The Sacramento Bee announced Thursday the resignation of an award-winning columnist, the latest in a series of cases across the nation in which journalists had been forced from their jobs because of questions about the veracity of their reporting.
In an explanation to readers, Bee Executive Editor Rick Rodriguez wrote that Diana Griego Erwin could not adequately answer questions that first arose last month about whether “people mentioned in several recent columns actually existed.”
Griego Erwin, who shared a Pulitzer Prize in 1986 while at the Denver Post and who was a columnist for the Orange County Register, said in a statement to the Bee that she had done “nothing wrong.”
“This inquiry came at the end of a six-month string of personal crises in my life,” Griego Erwin told The Times in an e-mail, “and, frankly, I didn’t have the emotional reserve to answer The Bee’s questions quickly enough.”
The departure of Griego Erwin, who wrote three columns a week, continues the run of recent embarrassments for newspapers, many of which have cost writers their jobs.
Last week, USA Today Pentagon correspondent Tom Squitieri resigned under pressure after lifting quotes from another newspaper and using other quotes without attribution.
That followed on the heels of the resignation of veteran Atlanta Journal-Constitution reporter Al Levine, who pilfered information from two Florida newspapers without crediting them.
Los Angeles Times reporter Eric Slater was dismissed last month when editors at the newspaper could not verify information in an article he wrote about fraternity hazing at Cal State Chico.
The recent headliner in the string of news scandals was bestselling author, sports columnist and TV personality Mitch Albom, who was suspended from the Detroit Free Press for describing a scene in the stands at an NCAA basketball tournament game before the game had been played.
With polls showing journalists already held in low esteem, the run of bad news has alarmed many in the business.
Some reporters and editors theorize that shortcuts and sloppiness have increased because of more competition from Internet news sites and 24-hour television news. Others think standards have been raised and that newspapers insist on more exact reporting than they did in the past.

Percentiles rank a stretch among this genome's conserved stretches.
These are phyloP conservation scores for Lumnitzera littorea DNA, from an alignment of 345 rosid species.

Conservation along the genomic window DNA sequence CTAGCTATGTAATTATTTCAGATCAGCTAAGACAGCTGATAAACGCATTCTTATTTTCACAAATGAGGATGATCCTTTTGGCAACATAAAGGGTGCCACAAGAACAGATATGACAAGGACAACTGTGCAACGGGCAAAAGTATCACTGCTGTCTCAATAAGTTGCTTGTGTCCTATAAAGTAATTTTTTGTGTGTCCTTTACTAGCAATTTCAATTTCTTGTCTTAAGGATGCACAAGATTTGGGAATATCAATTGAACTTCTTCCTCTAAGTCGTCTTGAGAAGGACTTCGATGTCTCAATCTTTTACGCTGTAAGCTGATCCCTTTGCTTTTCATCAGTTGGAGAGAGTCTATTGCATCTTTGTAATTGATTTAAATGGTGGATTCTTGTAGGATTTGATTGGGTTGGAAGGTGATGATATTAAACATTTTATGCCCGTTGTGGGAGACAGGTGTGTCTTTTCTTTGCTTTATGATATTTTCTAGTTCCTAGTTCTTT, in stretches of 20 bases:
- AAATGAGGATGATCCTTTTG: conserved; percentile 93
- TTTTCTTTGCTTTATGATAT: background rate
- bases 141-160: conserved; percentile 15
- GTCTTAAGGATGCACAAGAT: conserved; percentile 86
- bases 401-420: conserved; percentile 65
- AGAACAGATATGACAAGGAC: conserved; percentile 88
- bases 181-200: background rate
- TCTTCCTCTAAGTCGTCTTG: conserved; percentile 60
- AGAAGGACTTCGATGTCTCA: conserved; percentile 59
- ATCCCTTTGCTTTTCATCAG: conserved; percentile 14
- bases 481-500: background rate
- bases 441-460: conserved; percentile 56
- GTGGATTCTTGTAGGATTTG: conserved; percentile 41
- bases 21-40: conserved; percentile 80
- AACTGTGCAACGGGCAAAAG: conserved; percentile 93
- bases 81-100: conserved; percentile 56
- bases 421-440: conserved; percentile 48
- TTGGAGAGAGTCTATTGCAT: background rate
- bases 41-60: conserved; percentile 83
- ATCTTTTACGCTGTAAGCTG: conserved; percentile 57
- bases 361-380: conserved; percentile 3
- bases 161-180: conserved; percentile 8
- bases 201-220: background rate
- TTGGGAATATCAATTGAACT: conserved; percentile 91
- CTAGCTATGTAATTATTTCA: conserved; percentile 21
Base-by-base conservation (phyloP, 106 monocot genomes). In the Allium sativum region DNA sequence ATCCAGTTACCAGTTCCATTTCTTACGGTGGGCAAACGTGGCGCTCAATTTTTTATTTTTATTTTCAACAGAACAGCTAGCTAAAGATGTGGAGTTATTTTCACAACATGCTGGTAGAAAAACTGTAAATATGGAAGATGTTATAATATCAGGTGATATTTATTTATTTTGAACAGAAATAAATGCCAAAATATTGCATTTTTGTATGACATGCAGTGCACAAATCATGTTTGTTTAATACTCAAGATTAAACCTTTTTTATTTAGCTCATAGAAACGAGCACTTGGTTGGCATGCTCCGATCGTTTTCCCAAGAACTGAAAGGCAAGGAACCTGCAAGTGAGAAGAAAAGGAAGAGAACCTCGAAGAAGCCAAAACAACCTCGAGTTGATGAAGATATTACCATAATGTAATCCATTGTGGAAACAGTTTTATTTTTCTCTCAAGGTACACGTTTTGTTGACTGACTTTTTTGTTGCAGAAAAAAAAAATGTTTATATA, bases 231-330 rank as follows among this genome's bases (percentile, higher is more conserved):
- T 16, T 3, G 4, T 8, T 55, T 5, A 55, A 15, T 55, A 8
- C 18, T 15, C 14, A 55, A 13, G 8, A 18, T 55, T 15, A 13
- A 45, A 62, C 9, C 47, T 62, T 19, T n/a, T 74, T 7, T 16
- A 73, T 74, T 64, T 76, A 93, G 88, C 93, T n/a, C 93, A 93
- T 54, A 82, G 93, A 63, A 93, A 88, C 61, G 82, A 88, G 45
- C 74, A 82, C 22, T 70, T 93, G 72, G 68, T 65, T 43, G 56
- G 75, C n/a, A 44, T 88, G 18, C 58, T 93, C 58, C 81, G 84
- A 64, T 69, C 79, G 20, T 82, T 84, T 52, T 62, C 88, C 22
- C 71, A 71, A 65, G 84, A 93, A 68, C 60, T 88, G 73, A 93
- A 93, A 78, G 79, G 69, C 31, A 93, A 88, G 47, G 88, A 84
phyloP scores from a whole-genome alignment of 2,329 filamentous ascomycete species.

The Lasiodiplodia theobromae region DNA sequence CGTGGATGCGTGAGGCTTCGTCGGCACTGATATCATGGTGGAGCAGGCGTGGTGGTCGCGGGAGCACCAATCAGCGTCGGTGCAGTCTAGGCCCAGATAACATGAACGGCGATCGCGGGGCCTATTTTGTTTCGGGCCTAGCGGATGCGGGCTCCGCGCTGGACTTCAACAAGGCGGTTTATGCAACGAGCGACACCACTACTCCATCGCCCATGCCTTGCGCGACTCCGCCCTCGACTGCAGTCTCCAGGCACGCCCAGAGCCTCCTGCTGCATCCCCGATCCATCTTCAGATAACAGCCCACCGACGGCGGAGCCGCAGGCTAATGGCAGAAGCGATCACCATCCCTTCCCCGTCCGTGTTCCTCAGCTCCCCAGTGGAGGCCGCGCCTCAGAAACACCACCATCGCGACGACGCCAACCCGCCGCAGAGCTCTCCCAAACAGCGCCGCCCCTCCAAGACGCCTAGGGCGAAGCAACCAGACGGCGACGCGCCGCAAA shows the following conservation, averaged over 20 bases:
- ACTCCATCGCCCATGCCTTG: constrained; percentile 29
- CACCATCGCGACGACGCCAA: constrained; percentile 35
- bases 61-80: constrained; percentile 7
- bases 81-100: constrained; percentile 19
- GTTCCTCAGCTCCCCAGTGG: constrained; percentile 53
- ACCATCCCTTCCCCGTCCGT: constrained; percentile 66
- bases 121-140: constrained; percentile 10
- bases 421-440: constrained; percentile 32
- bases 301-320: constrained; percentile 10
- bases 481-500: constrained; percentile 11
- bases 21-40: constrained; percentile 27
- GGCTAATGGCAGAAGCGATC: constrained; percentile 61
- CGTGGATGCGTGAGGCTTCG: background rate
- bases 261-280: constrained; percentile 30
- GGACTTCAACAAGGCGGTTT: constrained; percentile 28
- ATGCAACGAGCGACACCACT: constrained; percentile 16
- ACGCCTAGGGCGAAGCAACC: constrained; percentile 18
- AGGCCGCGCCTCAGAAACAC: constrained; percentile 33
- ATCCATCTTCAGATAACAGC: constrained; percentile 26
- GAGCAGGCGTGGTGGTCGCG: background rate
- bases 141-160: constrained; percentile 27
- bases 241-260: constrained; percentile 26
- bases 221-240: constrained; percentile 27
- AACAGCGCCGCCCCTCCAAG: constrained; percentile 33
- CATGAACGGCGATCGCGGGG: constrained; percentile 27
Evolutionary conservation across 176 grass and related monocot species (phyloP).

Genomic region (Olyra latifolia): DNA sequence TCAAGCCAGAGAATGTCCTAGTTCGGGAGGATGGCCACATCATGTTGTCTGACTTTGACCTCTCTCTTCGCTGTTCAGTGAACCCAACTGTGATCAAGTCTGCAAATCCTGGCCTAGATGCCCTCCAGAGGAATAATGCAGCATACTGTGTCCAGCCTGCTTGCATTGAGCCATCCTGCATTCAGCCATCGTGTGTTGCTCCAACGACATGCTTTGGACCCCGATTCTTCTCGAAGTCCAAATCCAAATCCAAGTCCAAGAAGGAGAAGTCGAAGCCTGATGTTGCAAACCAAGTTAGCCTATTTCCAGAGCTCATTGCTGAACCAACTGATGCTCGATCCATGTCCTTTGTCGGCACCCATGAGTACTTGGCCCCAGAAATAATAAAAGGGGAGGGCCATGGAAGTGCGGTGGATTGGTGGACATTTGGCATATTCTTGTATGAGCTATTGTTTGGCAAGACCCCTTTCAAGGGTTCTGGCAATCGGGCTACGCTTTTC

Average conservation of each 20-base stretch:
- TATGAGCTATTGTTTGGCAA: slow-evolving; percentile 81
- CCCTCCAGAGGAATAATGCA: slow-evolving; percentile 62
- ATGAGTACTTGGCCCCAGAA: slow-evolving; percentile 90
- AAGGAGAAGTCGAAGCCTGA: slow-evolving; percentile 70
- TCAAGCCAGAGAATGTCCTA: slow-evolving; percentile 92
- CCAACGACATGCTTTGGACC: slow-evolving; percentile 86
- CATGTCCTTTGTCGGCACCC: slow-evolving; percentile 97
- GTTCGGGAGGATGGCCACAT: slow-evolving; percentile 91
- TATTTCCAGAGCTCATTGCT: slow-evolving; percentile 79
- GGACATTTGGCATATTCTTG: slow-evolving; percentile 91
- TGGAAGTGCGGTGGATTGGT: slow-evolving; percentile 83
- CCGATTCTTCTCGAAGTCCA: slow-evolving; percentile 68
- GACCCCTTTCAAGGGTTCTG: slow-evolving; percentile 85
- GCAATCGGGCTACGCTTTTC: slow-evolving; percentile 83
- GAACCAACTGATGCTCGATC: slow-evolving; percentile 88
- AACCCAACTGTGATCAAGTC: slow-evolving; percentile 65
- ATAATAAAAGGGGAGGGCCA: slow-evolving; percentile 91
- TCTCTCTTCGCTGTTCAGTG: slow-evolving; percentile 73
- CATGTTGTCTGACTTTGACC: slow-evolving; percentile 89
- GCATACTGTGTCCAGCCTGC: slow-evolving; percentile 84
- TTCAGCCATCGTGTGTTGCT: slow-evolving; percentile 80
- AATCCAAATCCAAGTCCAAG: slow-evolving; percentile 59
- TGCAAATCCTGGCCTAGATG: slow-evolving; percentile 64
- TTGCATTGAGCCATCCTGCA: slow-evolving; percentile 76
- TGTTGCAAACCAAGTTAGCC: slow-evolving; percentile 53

But there is agreement about a greater recognition of industry transgressions, which are posted immediately by several journalism websites, most prominently Jim Romenesko’s column on the Poynter Institute’s site at poynter.org.
Managers at the Bee said concerns about Griego Erwin’s work began on a Saturday in late April, when an editor could not get satisfactory answers to questions about a column.
The piece centered on a fatal fistfight between fans after a Sacramento Kings basketball game. The column proposed that a fan had died needlessly, perhaps because of “male testosterone, alcohol and the sometimes unsavory fanaticism that’s part of the sports experience.”
Those familiar with the situation said Griego Erwin could not provide more details to confirm the identities of an unnamed bar and a bartender who she had quoted in the man-on-the-street-style column.
The piece was held from its normal spot on the front of the newspaper’s Metro section on Sunday, April 24. It ran two days later -- rewritten and with the suspect elements removed, two people familiar with the process said. They spoke on condition of anonymity.
Bee editors reviewed several other recent Griego Erwin columns, and said that in about half a dozen cases the writer could not satisfy them that individuals mentioned in the columns were real. The newspaper did not identify the columns.
“We are continuing to investigate. What more will happen I’m not prepared to say,” Rodriguez said in an interview.
Colleagues said the mistake might be especially hard for Rodriguez, who last month was elected president of the American Society of Newspaper Editors.
Rodriguez said that during his tenure he intended to emphasize ethics and the watchdog role editors must play. On the organization’s website, he listed his pet peeve: “Sloppy mistakes.”
Griego Erwin came to the Bee 12 years ago. She began her career as a freelancer for The Times before working for the Denver Post and the Register.
She was a lead reporter in a Post investigation that won a Pulitzer Prize for public service for articles about missing children. She also won a George Polk Award at the Post.
Griego Erwin did not detail the personal crises that she mentioned in her statement, but Bee employees said she was going through a divorce.
Asked about her future, Griego Erwin responded:
“Plan? I don’t have a plan. As I said, I’ve had a lot of personal drama lately and I just need a break. I plan on resting and sleeping a lot. I deserve it.”